BU marks Truth and Reconciliation Week with events for campus and community

Every Child Matters is written on an orange background with a tipi and a building in the background. An orange shirt is in one corner of the image and a Brandon University logo in another corner.

A week of events, including movies, music, art and discussions, are being planned to mark Truth and Reconciliation Week at Brandon University (BU).

The week is a time to reflect on the harm done by Canada’s residential school system, as well as to learn about Indigenous perspectives, culture and history.

Truth and Reconciliation Week at BU takes place from September 25 — 30, 2023, leading up to and including the National Day for Truth and Reconciliation on Saturday, Sept. 30. The BU initiatives complement wider community events being organized by the Brandon Urban Aboriginal Peoples’ Council (BUAPC), including the Orange Shirt Day walk, from the Riverbank Discovery Centre to the Brandon Indian Residential School, on Saturday at 2 p.m.

A full list of BU events can be found at BrandonU.ca/indigenous/gatherings/truth-reconciliation, while BUAPC community event details are available on their Facebook, Instagram or X accounts.

Among the events being planned at BU:

  • The Survivors’ Flag will fly in front of Brandon University. More information on the Survivors’ Flag and the symbolism represented on the flag can be found at NCTR.ca/exhibits/survivors-flag.
  • Students, faculty and staff are encouraged to wear orange throughout Truth and Reconciliation Week. The wearing of orange is inspired by the story of Phyllis (Jack) Webstad, who had her shiny new orange shirt, given to her by her grandmother, taken away at just six years old on her first day at the St. Joseph Mission Residential School. Several organizations sell orange shirts, with proceeds going to Indigenous organizations. The BU Bookstore is selling orange shirts this year, with proceeds going to the Orange Shirt Society as well as the Education Program of the First Nation of Wiikwemkoong Unceded Territory. The shirts were designed by artist and former Wiikwemkoong chief Peggy Pitawanakwat.
  • Bobcats Athletics is debuting a new video, voiced by student-athlete Faith Clearsky and featuring reflections from Knowledge Keepers Barb Blind and Susie McPherson-Derendy on our collective reconciliation efforts. The video will be available on social media and the Bobcats’ YouTube page on Monday.  A shorter version of the video will be played before each indoor game this season. The Bobcats will also wear orange shirts during warmups for their weekend games, and the women’s basketball team will take part in Saturday’s Orange Shirt Day walk.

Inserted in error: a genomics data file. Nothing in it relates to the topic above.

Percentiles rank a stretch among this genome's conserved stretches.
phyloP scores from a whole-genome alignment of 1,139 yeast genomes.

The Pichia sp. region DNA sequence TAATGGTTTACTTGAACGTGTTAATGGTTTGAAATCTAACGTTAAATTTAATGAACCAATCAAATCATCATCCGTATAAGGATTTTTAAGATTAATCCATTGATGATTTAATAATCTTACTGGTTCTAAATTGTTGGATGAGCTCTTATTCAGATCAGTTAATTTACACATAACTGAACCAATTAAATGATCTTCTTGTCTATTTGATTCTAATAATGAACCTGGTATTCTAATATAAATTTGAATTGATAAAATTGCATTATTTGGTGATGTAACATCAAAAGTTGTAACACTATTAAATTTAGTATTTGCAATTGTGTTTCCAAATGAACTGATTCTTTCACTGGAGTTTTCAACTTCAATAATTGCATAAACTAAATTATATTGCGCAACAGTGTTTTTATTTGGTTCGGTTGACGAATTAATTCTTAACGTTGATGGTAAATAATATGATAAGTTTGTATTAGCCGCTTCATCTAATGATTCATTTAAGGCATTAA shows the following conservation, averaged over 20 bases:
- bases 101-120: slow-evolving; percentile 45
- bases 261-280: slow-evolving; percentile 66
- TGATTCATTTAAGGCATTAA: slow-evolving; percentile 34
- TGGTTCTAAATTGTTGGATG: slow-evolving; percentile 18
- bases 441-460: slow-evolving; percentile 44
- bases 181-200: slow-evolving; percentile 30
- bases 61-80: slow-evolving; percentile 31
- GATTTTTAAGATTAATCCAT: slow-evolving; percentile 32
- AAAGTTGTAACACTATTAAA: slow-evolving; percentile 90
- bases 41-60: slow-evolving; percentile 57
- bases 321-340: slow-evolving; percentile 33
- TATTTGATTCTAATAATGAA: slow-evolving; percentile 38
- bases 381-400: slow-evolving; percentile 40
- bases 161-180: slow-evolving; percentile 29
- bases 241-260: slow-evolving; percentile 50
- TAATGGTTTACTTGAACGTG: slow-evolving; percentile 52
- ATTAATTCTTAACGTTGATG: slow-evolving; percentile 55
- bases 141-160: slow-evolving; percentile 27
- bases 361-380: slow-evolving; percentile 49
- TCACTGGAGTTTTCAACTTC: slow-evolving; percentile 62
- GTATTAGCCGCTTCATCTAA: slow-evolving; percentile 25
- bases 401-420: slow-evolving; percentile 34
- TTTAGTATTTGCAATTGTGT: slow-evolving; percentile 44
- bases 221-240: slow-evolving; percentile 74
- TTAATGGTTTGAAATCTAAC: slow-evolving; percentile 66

• BU Teachings House will host Conversations Around the Fire on Tuesday, Sept. 26 from 1:30 to 3 p.m, at the Ceremonial Fire Pit in the Kavanagh Courtyard. Join local Knowledge Keeper Susie McPherson-Derendy as we reflect on the legacy of residential schools and mark the change of season. More information can be found at BrandonU.ca/Indigenous/Gatherings/Teaching-House-BU.
  • The Indigenous Peoples’ Centre is presenting free screenings of the movie Bones of Crows on Tuesday and Thursday, beginning at 6 p.m. Bones and Crows is a story told through the eyes of Cree Matriarch Aline Spears as she survives Canada’s residential school system to continue her family’s generational fight in the face of systemic starvation, racism and sexual abuse. Free concessions will be provided, and seating is on a first-come-first-served basis.
  • Members of the School of Music and the Faculty of Arts are collaborating on What’s Love Got to Do with It, an evening performance on truth, reconciliation, the power of words and all that we have in common. Featuring the songs and stop-motion videos of Christine Fellows, as well as a performance art karaoke collaboration by artists Peter Morin and Jimmie Kilpatrick, the event will take place on Saturday, Sept. 30 at 7 p.m., in the Kinsmen Rehearsal Hall (Room 1-20 of the School of Music Building). More information on the performance can be found at Events.BrandonU.ca. The IshKaabatens Waasa Gaa Inaabateg Department of Visual Art will also present an Artist Talk by Morin and Kilpatrick at the Glen P. Sutherland Gallery of Art on Thursday, Sept. 28 at 7 p.m.
  • The John E. Robbins Library is assembling in-person and virtual displays with resources and information about Truth and Reconciliation Week and Orange Shirt Day. The virtual display is available at Libguides.BrandonU.ca/OrangeShirtDay.
  • Faculty and staff are encouraged to incorporate the braid symbol from the BU Strategic Plan in their email signatures. The use of the braid in the strategic plan was inspired by Indigenous peoples and represents being stronger and more resilient together. The braid can be downloaded from the BU website at BrandonU.ca/indigenous/gatherings/truth-reconciliation.
  • Brandon University will be closed on Friday, Sept. 29 in observance of the National Day for Truth and Reconciliation, which coincides with Orange Shirt Day, on Saturday, Sept. 30. More information on the history of the day can be found on the Canadian Heritage website, and at OrangeShirtDay.org. While BU will be closed, community Truth and Reconciliation events include Traditional Foods and Medicine, with Eugene Ross, at the tipis at the Riverbank Discovery Centre.
  • Following Truth and Reconciliation Week, a new six-week exploration of the Pulling Together: Manitoba Foundations Guide will begin. BU faculty and staff are invited to read through the guide and complete the releated activities at their own pace, then come together as a group for reflection and discussion in the form of learning circles. The first session will take place on Thursday, Oct. 5 at 2 p.m., in the Gathering Space of the John E. Robbins Library. More information is available at Events.BrandonU.ca.


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